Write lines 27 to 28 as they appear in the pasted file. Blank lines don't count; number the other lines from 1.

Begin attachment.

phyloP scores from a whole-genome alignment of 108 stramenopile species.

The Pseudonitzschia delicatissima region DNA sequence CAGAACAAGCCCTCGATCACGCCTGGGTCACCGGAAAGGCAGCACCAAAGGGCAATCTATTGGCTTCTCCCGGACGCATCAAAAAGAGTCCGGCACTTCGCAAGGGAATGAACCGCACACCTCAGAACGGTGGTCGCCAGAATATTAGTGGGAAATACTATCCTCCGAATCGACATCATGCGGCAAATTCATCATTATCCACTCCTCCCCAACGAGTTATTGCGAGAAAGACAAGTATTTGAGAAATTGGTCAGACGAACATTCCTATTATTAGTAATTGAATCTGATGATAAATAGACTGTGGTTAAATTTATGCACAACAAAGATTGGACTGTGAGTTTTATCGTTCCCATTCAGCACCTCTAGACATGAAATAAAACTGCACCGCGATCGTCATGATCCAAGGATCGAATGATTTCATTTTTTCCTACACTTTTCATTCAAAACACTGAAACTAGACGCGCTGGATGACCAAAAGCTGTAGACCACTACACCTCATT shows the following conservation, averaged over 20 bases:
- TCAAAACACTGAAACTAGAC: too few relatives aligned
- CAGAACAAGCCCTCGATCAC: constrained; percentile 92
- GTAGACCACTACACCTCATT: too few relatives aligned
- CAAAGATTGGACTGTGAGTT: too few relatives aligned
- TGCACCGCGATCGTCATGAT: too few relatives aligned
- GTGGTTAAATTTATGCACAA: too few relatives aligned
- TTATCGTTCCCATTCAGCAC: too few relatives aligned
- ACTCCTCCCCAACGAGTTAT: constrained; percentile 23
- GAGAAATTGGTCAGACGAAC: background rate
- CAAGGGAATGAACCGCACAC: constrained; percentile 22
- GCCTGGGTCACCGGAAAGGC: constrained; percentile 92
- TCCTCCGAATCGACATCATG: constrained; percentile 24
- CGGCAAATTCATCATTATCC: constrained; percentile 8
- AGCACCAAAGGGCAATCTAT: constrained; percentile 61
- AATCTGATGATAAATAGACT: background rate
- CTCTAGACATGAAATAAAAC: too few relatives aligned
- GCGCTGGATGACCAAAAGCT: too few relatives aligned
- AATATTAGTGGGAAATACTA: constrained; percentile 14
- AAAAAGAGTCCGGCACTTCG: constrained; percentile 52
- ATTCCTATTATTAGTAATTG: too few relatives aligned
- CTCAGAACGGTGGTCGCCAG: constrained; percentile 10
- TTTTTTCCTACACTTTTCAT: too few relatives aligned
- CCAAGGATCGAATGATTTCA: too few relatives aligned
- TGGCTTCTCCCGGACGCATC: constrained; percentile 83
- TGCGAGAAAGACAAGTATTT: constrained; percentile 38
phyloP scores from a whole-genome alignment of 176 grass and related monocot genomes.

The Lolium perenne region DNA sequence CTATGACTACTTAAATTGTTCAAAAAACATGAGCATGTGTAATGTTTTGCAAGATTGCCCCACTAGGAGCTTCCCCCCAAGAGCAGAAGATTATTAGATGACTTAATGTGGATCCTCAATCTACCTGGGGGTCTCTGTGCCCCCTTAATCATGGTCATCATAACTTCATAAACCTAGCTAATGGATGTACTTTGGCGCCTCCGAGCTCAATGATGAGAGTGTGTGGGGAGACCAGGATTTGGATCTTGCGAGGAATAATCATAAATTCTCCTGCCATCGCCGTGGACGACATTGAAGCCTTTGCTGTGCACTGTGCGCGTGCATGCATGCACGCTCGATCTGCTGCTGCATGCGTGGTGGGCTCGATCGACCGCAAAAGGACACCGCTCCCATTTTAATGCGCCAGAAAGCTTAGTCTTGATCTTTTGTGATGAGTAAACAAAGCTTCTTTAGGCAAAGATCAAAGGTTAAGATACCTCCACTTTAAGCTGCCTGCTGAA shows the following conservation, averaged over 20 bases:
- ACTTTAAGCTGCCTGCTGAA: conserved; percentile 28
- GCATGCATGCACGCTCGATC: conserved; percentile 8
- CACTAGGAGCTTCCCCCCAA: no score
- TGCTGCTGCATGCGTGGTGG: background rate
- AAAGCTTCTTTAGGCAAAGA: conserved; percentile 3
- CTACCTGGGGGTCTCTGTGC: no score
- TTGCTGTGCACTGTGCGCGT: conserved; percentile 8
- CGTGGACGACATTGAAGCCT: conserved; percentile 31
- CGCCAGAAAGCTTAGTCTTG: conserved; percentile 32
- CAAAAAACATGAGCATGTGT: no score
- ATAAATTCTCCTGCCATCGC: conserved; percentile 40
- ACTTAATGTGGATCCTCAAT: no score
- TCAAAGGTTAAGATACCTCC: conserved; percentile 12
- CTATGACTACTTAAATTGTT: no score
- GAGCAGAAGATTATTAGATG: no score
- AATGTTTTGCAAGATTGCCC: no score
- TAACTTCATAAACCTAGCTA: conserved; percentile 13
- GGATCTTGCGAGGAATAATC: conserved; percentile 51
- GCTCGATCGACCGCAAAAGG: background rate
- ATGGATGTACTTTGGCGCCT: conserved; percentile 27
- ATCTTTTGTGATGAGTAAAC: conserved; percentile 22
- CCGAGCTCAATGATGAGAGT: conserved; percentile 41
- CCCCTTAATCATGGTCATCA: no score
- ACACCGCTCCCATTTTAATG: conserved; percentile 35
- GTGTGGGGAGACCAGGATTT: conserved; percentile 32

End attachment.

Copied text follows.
- TGCGAGAAAGACAAGTATTT: constrained; percentile 38
phyloP scores from a whole-genome alignment of 176 grass and related monocot genomes.